The Aussie and plunging iron ore prices. Vast forests have been chopped down over recent weeks to accommodate the dialogue on the collapse of iron ore prices and the potential consequences for the Aussie dollar. For the most part, much of the commentary has warned that plunging Chinese steel demand spells big trouble for the currency, at a time when traders are already extremely long the AUD. Suddenly, we are being deluged with Armageddon-like forecasts for the Aussie – some are suggesting we could see 60c within a couple of years! Although we have also been writing extensively about the Aussie’s downside potential recently, at the same time we have tried to be very careful to provide a balanced assessment. In the first instance, the price action last month has consistently warned against the traditional short sharp dive that has been a hallmark of the Aussie over the past year. In May this year, as well as September and November 2011, the AUD lost roughly 10% of its value. In contrast, August was tame – sure, the AUD fell to 1.0240 overnight after some soft retail sales figures, but this represents a loss of merely 3% from the high recorded three weeks ago. All things considered, it might be wise not to be swept away by the tide of bearishness that seems to have overwhelmed many Aussie dollar commentators. With America, Europe, Britain and Japan all contemplating substantial  quantitative easing to help their ailing economies, the Australian central bank stands as one of the last bastions of monetary orthodoxy for those investors who are uncomfortable with central banks resorting to the printing press to finance government largesse. Sovereign wealth funds and central banks themselves continue to see the virtues of the AUD, notwithstanding the risks that a sustained global economic slowdown might represent for the currency. Also, it is entirely plausible that iron ore prices will rebound quickly once Chinese steel mills have run down their excess inventory. According to Brazil’s Vale SA, the second largest mining company in the world, these inventories have been shaved aggressively in recent weeks, and some steel mills will soon be forced to buy aggressively for the winter. Aussie bears need to tread warily.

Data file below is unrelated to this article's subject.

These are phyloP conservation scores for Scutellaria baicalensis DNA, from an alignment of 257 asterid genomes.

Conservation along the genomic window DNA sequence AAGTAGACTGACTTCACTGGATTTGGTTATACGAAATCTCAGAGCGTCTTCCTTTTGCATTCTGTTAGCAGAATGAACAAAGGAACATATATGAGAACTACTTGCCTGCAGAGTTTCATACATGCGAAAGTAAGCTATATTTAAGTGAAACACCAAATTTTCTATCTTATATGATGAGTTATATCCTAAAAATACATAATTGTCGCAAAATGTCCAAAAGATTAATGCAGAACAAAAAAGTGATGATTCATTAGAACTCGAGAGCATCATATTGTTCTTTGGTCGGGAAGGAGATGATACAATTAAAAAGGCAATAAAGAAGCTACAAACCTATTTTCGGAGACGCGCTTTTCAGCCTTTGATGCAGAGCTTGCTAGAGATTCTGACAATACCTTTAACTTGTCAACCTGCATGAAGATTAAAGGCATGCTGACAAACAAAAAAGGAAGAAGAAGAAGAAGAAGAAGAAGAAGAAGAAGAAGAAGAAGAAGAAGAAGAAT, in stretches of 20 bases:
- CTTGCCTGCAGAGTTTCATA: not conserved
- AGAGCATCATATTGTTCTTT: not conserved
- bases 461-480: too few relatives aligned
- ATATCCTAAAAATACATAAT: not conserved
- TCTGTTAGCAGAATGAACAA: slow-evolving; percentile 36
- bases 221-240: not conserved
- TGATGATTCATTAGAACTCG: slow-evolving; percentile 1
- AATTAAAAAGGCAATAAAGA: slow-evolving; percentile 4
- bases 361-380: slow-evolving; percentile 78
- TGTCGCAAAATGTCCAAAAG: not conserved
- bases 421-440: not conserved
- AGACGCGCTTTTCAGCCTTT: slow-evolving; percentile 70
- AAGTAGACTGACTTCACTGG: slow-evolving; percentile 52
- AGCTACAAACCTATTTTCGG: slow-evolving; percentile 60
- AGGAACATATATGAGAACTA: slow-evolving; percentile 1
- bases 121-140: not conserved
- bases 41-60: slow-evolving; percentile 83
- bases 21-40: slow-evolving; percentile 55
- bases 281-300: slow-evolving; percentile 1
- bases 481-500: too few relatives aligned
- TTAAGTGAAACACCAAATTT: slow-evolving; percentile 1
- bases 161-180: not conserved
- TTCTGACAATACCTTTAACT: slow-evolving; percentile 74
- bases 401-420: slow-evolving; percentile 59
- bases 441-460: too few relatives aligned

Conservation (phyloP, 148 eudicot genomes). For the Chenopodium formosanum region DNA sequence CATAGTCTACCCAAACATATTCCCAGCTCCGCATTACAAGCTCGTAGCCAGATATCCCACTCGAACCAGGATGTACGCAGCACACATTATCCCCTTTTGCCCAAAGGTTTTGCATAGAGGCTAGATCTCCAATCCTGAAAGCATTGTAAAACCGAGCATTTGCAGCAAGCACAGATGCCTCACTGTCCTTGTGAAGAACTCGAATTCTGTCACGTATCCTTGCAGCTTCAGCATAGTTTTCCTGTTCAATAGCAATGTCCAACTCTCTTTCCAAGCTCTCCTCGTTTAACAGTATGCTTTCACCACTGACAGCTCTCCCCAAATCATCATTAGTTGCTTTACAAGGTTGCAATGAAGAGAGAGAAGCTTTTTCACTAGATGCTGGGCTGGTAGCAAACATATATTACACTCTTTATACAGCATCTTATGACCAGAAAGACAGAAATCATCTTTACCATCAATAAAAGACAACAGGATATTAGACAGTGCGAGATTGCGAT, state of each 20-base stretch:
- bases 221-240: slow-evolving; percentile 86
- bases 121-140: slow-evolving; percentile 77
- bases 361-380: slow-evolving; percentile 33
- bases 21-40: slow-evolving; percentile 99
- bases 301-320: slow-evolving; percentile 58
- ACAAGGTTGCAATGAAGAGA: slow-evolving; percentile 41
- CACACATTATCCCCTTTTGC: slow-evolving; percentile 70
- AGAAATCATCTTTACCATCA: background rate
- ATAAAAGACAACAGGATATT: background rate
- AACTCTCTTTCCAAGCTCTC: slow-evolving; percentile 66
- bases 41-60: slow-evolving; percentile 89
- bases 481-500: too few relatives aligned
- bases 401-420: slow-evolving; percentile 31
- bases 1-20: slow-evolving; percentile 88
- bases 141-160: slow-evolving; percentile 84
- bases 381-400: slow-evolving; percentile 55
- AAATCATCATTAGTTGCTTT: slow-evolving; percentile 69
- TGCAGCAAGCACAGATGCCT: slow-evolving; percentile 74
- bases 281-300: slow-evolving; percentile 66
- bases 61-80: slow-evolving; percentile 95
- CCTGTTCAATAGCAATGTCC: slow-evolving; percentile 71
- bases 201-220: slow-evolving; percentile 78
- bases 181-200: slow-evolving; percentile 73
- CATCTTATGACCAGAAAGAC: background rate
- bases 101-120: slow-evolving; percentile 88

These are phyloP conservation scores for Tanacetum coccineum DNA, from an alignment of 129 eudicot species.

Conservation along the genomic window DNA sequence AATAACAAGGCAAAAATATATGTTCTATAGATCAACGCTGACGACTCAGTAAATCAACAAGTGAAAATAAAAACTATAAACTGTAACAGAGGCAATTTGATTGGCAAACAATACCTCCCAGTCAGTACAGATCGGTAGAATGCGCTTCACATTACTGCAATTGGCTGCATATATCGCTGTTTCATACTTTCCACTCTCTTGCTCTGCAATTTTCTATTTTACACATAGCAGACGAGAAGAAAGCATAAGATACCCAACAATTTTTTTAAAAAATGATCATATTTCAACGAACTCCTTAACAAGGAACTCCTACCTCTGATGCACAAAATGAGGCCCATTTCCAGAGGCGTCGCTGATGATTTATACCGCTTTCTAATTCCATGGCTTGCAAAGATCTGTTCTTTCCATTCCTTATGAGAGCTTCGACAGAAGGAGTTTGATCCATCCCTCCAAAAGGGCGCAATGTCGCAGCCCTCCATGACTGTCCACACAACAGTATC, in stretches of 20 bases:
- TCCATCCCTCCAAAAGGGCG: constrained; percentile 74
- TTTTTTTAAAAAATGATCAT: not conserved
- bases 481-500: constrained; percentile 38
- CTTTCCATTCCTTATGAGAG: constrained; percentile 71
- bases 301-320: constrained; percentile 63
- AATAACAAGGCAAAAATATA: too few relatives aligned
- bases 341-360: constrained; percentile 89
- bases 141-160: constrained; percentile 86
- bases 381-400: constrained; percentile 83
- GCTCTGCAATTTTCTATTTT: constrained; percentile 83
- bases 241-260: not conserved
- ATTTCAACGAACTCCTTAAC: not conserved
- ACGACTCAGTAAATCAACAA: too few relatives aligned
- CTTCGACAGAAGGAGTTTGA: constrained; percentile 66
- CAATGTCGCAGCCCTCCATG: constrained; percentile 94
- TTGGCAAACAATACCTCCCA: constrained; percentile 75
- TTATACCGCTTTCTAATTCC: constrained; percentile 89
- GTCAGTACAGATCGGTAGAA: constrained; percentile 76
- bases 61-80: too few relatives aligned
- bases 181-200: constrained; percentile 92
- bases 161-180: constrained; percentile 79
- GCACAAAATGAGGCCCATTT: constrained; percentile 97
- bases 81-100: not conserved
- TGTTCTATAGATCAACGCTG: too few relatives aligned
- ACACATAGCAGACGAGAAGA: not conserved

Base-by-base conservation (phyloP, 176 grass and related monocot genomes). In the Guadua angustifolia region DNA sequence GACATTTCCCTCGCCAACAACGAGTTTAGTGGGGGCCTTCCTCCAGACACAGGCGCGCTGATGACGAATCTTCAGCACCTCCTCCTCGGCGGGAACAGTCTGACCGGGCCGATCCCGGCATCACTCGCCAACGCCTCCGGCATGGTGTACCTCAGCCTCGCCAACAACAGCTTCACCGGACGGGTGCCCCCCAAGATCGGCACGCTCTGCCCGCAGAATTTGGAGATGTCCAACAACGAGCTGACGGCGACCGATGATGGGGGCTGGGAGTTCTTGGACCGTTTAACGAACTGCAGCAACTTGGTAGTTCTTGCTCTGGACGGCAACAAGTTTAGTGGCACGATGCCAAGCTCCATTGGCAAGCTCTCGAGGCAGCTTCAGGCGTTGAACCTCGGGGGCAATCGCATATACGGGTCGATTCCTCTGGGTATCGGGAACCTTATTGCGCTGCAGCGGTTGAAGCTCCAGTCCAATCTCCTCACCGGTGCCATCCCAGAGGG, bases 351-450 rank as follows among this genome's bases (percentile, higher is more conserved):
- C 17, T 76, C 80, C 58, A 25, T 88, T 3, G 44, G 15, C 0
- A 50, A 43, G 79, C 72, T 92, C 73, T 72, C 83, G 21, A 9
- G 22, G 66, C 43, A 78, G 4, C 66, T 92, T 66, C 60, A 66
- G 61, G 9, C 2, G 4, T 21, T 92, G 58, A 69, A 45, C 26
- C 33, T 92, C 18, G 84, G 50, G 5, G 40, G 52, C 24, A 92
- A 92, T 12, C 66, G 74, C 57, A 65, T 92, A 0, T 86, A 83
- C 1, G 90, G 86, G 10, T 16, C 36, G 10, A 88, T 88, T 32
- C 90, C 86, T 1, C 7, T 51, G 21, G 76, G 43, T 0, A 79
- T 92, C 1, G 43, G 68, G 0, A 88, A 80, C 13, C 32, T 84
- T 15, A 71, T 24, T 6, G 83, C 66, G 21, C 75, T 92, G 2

Japan catches cold. Friday’s barrage of Japanese data made clear that the economy is suffering much like other major advanced nation. Industrial production was much weaker than expected, falling by 1.2% in the month of July; shipments are on the slide, and inventories are growing, confirmation that demand has softened. Moreover, further declines in output are expected, with industrial production forecast to fall another 3.3% in the month of September alone. More worrying is that deflation appears to be deepening – consumer prices fell by 0.4% YoY in July, a long way short of the BoJ’s official inflation target of 1.0%. Furthermore, the government announced overnight that it would miss deficit-reduction targets, despite the introduction of a phased-in rise in sales tax. Complicating matters for the government is that the parliament has still not passed a bill authorising deficit-financing. If this piece of legislation continues to be delayed then automatic spending cuts will come into force, accentuating the economy’s vulnerability. Forecasts for growth in Japan over the second half of this year have been revised down – some commentators now fear that the economy may in fact slip back into recession. As always, it is the BoJ that is being called upon to ride to the rescue, notwithstanding the extraordinary injection of monetary amphetamine already prescribed. Making its task even harder has been the strength of the currency and the sharp slowing of the global economy. Moreover, the BoJ surely recognises, like so many other central banks, that simply printing money ad nauseam is now rendered virtually impotent as a solution to deflation and stagnant growth. That said it cannot be long before the BoJ finds it impossible to resist accelerating the pace of the printing presses.